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July 13, 2005

Remembering Genocide in Srebrenica

A decade ago, in the United Nations "safe area" of Srebrenica, Bosnian Serb soldiers executed and buried in mass graves more than seven thousand Bosniak (Bosnian Muslim) men and boys. Thirty thousand women, children, and elderly were forcibly deported from their homes. Dutch blue-helmets stood helplessly by as the Bosniaks were taken away. "Kill them all," General Radislav Krstic reportedly said to his deputy. "Not a single one is to be left alive." No doubt, Krstic was acting at the behest of the commander of the army of the Serb Republic, General Ratko Mladic, and president of the Serbian Republic, Radislav Karadzic, both of who shamefully continue to elude capture.

The reverberations of Srebrenica go far beyond the trials and sentencing of the perpetrators. Most important is the continuing effect the massacre has had on Bosniaks themselves: the loss of loved ones, the many humiliations suffered, and the still nagging problem of thousands of missing relatives and friends. The recent release of film clips of Serbian paramilitaries—"Scorpions"—taunting, torturing, and killing a group of Bosniak men and boys has had an important, if still hard to gauge, impact on changing Serb self-images from victims to perpetrators.

As the largest incidence of mass killing in European history since World War II, Srebrenica has also had important implications beyond the borders of Bosnia. The massacre shamed the West into taking concerted military action against the Bosnian Serbs. The launching of Operation Deliberate Force by NATO in August 1995 finally brought peace to the region, codified by the Dayton agreement the following December. The resolute response of the United States and NATO to Serbian ethnic cleansing in Kosovo in 1999 can also be traced to the shock waves in the West about the depredations committed by the Serbs at Srebrenica.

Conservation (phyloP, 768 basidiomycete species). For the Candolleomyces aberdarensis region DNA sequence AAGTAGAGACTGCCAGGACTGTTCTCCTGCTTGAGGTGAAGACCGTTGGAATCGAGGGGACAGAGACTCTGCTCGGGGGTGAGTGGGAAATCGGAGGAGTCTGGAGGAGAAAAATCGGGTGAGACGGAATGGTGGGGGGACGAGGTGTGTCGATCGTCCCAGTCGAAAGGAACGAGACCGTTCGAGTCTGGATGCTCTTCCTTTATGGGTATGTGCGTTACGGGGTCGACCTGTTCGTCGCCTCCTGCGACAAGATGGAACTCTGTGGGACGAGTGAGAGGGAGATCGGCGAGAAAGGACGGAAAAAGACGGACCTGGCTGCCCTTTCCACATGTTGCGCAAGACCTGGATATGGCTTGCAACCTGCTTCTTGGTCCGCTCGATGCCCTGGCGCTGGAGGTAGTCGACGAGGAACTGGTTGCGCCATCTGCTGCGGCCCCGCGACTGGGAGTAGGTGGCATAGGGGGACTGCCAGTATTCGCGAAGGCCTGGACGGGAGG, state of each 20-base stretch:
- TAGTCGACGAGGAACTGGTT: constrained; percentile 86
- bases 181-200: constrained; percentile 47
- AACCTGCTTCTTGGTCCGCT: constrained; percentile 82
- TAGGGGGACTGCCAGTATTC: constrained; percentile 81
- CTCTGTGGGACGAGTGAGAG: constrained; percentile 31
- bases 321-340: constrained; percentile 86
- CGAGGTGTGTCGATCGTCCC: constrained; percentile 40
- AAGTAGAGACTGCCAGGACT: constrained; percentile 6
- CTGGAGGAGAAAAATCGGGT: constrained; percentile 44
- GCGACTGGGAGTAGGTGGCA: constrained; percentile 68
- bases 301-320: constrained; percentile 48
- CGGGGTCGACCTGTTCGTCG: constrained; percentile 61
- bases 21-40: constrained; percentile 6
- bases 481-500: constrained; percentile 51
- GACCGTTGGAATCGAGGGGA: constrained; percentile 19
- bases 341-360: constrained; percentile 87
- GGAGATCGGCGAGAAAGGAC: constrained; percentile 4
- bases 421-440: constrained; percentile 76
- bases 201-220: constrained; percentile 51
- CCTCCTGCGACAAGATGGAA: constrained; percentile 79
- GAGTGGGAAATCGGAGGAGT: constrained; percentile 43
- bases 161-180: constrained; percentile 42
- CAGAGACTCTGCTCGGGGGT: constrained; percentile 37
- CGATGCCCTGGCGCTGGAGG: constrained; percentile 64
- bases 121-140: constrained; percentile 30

Motivated by the frustrations generated by Bosnia, Kosovo, and Rwanda, human rights activists underlined the principle of the "responsibility to protect," whereby the humanitarian norms of the international community should trump those of state sovereignty when citizens are threatened with genocide or ethnic cleansing. This argument most recently found its way into the 2005 U.N. secretary-general's high-level panel report on the future role of the United Nations: "When a State fails to protect its civilians, the international community then has a further responsibility to act, through humanitarian operations, monitoring missions and diplomatic pressure—and with force—if necessary, though only as a last resort."

Srebrenica demonstrates that, if force is designated as the last resort instead of one of many possible policy options, circumstances tend to militate against its use. Especially in situations where multinational efforts are needed to engage in military activity, problems of intelligence, coordination, decision making, and operational effectiveness are often too daunting for concerted action to be taken. The Dutch and the U.N. should have learned that bitter lesson in Srebrenica. On July 11, the tenth anniversary of the fall of the city, the Bosniaks buried the recently discovered remains of another 550 victims of genocide at Potocari Memorial Cemetery.